State Tavern Group Supports Tougher Penalties for Repeat Drunk Drivers

The Tavern League of Wisconsin is supporting a package of GOP legislative proposals that would toughen penalties for repeat drunk drivers, but keep Wisconsin as the only state in the country where first-offense drunken driving is not a criminal offense. State Tavern Group Supports Tougher Penalties for Repeat Drunk Drivers

February 7, 2017

Police Car in Side View Mirror

The bills to increase drunk driving penalties would:

Create a new minimum five-year prison sentenced for homicide by drunken driving;

Increase to 18 months the current minimum six-month prison sentence for fifth- and sixth-offense drunken driving;

Require prosecution for convicted drunken drivers who are caught without an ignition interlock device after their revoked driver licenses are restored. Ignition interlocks require people to blow into the device and get an alcohol-free reading before the car can be started.

However, the package of proposals by Sen. Alberta Darling, of River Hills, and Rep. Jim Ott, of Mequon, do not include a change in state law to make first-offense drunken driving a crime.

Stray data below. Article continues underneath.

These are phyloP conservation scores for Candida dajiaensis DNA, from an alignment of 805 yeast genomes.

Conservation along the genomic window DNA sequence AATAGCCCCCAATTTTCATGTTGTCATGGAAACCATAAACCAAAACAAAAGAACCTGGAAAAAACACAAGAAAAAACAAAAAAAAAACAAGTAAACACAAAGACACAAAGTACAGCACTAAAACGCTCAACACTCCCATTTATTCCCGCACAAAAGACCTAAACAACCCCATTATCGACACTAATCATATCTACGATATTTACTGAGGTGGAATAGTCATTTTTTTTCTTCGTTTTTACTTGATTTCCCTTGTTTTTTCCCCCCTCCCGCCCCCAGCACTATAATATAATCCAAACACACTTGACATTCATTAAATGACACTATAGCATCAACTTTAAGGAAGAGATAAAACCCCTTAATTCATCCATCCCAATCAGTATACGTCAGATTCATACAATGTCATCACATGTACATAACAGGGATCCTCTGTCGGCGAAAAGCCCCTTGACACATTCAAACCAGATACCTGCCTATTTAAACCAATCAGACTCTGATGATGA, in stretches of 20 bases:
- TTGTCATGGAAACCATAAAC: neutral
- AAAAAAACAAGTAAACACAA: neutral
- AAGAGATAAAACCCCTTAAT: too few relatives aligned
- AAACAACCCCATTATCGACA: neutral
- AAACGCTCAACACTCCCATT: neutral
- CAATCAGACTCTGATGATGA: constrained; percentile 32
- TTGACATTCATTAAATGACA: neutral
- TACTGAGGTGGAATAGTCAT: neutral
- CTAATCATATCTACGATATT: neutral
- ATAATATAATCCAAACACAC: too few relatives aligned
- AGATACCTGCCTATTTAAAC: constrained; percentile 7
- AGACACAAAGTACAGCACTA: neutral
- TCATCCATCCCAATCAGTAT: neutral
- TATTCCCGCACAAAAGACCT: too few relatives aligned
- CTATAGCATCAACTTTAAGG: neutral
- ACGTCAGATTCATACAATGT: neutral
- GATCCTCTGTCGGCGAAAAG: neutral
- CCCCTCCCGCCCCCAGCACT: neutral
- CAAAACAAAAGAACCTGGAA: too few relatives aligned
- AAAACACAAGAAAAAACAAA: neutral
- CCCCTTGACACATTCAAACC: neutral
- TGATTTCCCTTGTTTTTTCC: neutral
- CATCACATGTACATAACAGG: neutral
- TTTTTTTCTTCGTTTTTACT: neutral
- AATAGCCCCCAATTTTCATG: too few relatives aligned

Tavern League President Pete Madland said in a statement issued by the lawmakers that the league supports these bills because they go “after the worst offenders who give everyone else a bad name.”

Darling, Ott and others have introduced numerous drunken driving bills in the past to create or increase various penalties. Few of those proposals have passed, in part because of pricey estimates on what it would cost to enforce new laws and house or treat the increased number of convicted drunken drivers who go to jail or prison.

The Tavern League is a generous contributor to both Republican and Democratic legislative and statewide candidates. Between January 2010 and October 2016, the league’s political action committee (PAC) and its conduit, which is a legal check-bundling outfit that funnels individual contributions to candidates, sent about $486,000 in contributions to candidates and legislative fundraising committees. The top recipients of Tavern League PAC and conduit contributions were:

Republican Gov. Scott Walker, about $54,200;

GOP Senate Majority Leader Scott Fitzgerald, of Juneau, about $27,900;

Republican Assembly Campaign Committee, $26,500;

GOP Lt. Gov. Rebecca Kleefisch, $23,350;

Committee to Elect a Republican Senate, $20,000.

Darling accepted $1,800 in Tavern League PAC and conduit contributions between January 2010 and October 2016. Ott did not receive any Tavern League PAC or conduit contributions during the period.